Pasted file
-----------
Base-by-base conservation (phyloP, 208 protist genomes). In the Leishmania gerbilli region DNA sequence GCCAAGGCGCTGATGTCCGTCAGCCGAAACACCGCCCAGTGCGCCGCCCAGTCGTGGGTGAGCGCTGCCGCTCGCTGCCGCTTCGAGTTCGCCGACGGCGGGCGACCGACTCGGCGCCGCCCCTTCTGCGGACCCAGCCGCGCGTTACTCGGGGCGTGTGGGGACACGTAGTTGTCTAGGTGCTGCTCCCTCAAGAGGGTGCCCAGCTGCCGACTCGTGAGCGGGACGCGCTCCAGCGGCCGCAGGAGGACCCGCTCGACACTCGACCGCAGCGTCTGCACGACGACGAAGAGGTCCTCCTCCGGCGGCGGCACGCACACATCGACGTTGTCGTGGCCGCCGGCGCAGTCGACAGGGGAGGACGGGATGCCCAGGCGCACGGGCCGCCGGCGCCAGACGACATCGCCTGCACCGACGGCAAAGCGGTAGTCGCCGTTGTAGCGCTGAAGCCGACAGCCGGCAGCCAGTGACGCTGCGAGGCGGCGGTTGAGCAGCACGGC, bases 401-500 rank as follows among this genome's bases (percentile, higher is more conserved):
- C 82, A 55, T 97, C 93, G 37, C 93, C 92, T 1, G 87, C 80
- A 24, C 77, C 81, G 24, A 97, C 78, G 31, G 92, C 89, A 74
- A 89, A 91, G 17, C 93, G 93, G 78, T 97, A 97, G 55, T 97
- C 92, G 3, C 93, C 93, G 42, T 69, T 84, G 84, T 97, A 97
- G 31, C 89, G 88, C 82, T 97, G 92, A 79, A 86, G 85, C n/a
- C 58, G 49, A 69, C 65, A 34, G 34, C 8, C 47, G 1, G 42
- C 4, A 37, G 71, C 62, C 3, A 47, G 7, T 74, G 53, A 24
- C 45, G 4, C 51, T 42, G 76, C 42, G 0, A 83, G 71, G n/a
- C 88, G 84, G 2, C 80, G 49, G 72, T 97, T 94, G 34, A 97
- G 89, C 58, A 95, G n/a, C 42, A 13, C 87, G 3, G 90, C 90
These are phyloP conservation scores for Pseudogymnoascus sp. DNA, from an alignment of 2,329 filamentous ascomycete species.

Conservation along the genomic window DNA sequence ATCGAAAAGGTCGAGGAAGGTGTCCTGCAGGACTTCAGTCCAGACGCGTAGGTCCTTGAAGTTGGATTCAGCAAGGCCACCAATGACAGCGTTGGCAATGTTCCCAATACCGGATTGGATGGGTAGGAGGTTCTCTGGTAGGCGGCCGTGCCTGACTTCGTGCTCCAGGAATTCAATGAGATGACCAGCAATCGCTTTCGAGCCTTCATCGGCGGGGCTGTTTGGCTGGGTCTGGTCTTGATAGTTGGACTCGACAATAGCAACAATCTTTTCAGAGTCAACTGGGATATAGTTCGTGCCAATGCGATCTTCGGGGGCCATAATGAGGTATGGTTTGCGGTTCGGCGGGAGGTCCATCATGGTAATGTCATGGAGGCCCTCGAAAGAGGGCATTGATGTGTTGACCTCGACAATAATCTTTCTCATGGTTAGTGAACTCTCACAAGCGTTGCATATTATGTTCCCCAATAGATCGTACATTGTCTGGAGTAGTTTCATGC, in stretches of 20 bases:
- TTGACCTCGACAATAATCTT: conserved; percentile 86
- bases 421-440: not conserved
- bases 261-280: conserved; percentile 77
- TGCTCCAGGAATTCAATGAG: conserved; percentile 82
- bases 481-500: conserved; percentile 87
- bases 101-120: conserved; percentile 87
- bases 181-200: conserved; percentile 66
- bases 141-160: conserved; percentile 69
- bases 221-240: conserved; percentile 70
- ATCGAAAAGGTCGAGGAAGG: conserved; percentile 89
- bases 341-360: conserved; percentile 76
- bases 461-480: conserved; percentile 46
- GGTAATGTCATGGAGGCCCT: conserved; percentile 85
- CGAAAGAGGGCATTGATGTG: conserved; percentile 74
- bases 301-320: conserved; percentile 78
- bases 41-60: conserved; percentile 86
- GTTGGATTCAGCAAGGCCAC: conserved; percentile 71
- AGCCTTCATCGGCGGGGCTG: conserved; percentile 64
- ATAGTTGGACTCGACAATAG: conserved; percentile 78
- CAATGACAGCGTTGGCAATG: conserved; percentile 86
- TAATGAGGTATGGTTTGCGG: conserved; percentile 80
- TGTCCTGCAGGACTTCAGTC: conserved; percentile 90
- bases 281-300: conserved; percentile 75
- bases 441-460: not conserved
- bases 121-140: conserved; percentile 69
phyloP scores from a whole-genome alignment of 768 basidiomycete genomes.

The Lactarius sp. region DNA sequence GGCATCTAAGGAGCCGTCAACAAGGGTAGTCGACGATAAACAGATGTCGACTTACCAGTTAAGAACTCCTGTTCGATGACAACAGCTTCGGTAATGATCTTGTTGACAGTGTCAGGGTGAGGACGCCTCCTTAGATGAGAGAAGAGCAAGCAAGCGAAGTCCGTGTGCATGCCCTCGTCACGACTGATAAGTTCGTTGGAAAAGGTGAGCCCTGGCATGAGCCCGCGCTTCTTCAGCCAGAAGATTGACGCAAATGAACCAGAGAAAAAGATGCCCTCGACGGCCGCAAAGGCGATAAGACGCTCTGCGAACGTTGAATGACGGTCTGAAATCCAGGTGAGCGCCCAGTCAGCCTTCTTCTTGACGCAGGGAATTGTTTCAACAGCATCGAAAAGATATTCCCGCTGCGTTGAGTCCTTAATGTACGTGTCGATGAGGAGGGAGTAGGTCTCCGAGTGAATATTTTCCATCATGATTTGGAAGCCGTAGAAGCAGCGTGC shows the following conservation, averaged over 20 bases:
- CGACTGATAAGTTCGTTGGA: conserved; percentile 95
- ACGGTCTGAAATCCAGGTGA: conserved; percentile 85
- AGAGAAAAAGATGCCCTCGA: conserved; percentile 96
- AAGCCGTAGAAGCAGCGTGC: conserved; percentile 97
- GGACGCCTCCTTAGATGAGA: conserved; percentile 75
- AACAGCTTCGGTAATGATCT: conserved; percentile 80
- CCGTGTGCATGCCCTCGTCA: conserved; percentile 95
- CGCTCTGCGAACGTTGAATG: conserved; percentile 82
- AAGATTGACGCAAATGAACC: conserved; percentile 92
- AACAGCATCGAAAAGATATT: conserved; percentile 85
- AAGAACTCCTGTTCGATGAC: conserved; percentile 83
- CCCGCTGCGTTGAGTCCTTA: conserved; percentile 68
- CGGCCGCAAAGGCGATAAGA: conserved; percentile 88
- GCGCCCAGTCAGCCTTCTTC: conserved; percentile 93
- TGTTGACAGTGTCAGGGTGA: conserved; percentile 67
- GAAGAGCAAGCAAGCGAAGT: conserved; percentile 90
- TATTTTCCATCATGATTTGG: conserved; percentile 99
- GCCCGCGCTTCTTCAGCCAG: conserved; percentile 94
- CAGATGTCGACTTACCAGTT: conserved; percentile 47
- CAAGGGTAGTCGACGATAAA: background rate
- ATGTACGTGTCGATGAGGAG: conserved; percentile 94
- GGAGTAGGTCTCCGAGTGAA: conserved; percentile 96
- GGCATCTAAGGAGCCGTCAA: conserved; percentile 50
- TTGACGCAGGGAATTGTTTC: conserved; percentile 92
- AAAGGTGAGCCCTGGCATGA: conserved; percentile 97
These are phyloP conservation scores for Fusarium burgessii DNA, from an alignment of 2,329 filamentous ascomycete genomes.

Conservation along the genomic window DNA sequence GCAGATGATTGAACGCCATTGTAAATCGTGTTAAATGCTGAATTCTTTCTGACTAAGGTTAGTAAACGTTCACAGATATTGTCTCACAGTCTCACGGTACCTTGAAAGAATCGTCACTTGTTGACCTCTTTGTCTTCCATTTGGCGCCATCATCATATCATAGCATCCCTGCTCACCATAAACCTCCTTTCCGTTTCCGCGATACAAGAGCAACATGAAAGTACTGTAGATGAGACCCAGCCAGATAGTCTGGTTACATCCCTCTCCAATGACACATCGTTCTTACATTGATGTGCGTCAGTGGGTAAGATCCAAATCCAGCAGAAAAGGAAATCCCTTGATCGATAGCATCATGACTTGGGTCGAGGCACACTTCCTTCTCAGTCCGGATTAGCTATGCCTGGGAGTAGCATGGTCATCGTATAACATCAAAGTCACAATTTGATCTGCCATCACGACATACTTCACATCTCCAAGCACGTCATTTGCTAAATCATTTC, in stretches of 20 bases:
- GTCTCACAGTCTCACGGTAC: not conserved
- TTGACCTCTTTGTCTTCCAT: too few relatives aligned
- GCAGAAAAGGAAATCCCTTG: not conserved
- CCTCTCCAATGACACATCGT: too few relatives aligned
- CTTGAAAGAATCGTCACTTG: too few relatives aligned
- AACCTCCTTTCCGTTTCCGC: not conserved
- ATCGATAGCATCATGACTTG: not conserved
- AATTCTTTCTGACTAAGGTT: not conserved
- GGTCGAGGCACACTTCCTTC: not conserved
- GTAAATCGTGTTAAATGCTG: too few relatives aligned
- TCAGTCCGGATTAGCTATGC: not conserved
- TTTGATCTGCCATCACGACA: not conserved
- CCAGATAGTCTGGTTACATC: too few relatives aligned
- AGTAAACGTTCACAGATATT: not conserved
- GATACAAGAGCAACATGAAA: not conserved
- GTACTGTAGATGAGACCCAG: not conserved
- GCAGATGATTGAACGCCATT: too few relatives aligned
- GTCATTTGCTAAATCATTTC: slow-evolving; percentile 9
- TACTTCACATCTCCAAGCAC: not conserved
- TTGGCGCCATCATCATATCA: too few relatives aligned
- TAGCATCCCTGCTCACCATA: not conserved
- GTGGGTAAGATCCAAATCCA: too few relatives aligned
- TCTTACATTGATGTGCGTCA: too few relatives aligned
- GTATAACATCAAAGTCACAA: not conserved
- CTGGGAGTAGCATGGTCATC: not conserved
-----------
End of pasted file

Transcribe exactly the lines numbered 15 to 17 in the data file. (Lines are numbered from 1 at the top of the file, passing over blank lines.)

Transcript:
- bases 421-440: not conserved
- bases 261-280: conserved; percentile 77
- TGCTCCAGGAATTCAATGAG: conserved; percentile 82